I live in east Tn and Russian Sage is the gift that keeps on giving as far as I am concerned. I cut it back in the spring and then, after it's first flush of flowering starts to wane (late July/early Aug.), I cut it back again to get a beautiful fall swath of blue. It spreads and reseeds so I am never without volunteers to start new patches. Also, in late fall, if I can cut a stem and just poke it into the ground or in a pot with potting soil and it roots all on it's own.
In Zone 7 in a sunny, drained bed, my Russian sage comes up and expands, but its floppy and takes much of the Summer before in blooms, and not that much.
I grow Perovskia in zone 4b, south central Wisconsin. It's perfectly hardy here, spreading by underground runners after awhile, and sprawling open at 3 to 4 feet tall before it blooms. I leave it overwinter for the interest that it provides along with the seedheads of ornamental grasses and upright sedums. I only cut it back in the spring after I see new growth showing at the base of the plant. I now am growing P. 'Little Spire' to see if it is a bit less sprawling in bloom, but I really like the cool color, and airy habit that Russian sage lends to the mid to late summer garden.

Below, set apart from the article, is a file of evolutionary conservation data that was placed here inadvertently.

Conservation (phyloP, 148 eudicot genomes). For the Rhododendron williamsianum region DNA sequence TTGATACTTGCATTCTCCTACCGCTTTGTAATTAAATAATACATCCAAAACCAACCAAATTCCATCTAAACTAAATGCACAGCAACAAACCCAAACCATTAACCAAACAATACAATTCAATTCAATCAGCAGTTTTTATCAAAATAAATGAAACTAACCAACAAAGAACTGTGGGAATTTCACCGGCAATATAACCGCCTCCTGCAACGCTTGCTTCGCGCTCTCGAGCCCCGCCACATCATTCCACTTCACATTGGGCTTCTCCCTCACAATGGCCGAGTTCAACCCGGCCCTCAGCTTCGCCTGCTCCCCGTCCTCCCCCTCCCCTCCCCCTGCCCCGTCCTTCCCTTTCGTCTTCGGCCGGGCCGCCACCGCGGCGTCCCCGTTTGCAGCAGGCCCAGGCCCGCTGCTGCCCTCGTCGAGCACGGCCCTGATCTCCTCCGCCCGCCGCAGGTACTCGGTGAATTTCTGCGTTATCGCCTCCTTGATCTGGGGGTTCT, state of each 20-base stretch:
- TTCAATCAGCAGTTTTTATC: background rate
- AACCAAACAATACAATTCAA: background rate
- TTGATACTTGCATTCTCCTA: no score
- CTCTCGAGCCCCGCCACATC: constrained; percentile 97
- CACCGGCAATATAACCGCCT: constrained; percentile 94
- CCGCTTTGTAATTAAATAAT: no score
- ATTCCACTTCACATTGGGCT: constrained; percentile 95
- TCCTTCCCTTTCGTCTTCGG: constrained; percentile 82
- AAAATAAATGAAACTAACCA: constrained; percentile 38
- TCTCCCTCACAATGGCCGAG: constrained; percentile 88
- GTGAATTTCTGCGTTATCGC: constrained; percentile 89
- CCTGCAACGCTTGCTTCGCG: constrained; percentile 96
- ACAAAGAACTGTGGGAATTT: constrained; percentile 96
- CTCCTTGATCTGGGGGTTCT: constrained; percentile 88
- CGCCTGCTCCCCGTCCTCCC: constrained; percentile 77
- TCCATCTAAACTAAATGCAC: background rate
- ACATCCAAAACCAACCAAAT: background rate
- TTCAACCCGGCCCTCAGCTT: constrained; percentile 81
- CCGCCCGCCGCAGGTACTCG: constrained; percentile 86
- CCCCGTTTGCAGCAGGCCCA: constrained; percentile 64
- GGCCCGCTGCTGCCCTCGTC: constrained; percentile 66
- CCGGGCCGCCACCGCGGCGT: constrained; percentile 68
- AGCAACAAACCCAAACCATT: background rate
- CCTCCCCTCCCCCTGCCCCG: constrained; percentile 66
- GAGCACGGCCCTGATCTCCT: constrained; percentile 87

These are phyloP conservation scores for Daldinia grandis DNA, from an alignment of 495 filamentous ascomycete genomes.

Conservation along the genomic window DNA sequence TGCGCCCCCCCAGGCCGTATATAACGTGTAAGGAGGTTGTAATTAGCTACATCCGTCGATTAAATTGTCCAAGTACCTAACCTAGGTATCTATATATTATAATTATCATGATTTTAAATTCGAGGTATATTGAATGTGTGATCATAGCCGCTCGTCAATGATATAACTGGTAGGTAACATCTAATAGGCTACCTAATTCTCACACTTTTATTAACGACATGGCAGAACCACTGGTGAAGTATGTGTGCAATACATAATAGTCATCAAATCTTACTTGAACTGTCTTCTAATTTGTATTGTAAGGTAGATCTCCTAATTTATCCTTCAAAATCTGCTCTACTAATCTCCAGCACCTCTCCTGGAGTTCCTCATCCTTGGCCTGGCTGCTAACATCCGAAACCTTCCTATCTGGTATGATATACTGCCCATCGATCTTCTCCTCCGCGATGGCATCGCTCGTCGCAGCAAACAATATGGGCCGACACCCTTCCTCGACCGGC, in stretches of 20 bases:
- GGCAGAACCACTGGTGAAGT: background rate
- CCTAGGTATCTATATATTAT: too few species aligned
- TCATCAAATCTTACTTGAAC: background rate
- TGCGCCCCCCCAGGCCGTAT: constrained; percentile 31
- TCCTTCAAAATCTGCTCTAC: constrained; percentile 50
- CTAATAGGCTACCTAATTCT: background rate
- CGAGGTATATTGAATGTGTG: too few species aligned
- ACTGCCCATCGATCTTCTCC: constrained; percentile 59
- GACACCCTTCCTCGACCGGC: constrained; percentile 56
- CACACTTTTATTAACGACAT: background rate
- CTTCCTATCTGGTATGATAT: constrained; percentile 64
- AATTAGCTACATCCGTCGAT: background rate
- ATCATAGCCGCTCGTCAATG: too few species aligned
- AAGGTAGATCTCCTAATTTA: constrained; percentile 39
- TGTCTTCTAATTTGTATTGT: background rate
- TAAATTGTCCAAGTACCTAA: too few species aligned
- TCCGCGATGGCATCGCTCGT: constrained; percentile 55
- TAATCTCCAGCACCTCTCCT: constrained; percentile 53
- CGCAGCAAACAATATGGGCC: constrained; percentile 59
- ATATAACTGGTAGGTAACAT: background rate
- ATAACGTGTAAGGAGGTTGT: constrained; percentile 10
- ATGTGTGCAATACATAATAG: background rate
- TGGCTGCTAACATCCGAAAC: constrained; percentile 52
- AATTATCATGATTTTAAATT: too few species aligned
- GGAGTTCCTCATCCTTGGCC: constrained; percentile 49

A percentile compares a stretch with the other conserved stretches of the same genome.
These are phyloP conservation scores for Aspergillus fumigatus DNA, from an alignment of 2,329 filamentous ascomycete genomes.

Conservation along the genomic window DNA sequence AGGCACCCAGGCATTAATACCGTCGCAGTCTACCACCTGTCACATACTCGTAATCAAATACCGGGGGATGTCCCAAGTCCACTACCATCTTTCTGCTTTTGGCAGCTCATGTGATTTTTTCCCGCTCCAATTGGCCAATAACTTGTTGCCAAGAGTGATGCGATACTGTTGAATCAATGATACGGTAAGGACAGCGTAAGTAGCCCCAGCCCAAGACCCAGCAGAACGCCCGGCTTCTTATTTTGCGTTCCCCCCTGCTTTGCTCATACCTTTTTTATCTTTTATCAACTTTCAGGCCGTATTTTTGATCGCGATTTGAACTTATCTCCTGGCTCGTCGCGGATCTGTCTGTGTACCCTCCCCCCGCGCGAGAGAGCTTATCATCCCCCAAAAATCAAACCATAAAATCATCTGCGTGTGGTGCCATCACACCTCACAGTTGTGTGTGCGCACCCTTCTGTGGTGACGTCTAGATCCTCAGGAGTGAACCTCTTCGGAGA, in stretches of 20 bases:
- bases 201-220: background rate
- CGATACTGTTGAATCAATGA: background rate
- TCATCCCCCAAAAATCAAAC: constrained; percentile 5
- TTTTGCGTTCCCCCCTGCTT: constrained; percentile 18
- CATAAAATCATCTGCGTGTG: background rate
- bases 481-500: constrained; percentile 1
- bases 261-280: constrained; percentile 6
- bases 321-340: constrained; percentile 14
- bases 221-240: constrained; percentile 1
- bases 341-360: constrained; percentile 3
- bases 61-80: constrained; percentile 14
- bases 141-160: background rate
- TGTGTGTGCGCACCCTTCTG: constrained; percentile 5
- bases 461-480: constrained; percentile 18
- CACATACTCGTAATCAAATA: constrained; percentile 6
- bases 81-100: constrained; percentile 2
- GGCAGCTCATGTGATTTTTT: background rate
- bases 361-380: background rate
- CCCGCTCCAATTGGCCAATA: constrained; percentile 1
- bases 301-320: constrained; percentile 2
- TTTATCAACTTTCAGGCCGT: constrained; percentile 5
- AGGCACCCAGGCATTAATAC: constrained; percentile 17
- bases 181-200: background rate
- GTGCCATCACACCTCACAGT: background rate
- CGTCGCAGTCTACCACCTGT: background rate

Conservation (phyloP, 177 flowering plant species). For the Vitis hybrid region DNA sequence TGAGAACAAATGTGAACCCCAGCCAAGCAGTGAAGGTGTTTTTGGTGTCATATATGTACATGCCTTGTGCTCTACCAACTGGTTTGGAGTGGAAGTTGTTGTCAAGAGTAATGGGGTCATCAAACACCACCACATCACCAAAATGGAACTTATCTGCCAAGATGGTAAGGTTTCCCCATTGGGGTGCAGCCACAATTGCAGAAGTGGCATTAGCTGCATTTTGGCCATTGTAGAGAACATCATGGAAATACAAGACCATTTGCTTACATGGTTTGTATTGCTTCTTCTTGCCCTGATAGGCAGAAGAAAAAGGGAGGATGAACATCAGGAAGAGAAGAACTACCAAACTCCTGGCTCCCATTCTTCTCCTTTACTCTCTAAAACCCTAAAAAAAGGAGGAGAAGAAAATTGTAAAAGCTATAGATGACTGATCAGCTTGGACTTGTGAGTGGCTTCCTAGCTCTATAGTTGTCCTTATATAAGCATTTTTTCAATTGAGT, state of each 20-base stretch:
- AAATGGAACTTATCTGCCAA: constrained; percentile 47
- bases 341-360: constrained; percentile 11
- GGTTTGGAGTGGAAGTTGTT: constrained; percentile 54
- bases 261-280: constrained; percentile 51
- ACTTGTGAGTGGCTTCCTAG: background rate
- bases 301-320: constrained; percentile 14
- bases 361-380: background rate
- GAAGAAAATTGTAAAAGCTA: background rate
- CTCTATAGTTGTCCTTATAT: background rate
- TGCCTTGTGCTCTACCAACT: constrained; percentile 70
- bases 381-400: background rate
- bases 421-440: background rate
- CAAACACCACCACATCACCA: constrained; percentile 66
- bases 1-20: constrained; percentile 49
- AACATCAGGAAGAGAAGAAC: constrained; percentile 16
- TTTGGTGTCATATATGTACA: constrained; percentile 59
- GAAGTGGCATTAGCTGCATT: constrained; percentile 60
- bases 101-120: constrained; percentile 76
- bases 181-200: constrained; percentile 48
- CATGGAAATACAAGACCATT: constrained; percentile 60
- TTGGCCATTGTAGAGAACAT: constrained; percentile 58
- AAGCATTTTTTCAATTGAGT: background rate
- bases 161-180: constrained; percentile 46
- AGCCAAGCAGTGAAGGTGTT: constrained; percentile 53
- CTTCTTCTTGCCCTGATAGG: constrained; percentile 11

Russian Sage is definitely happy in my Zone 5 Denver garden. I cut it back to about 8" to 10" in the early spring and by the beginning of July it is about 3' by 3' and flowering. It is a very carefree plant.
I love your pictures of Russian sage. This plant has been really hardy in my central Ohio garden where we are pretty much Zone 5b. I do not do anything to it until spring when I am getting the beds prepared. I cut it back to about a foot high. This year, I was a little late working in this bed, so there was already new basal growth. I just lopped off the plant just above the new growth and it is looking great. A real winner in my garden!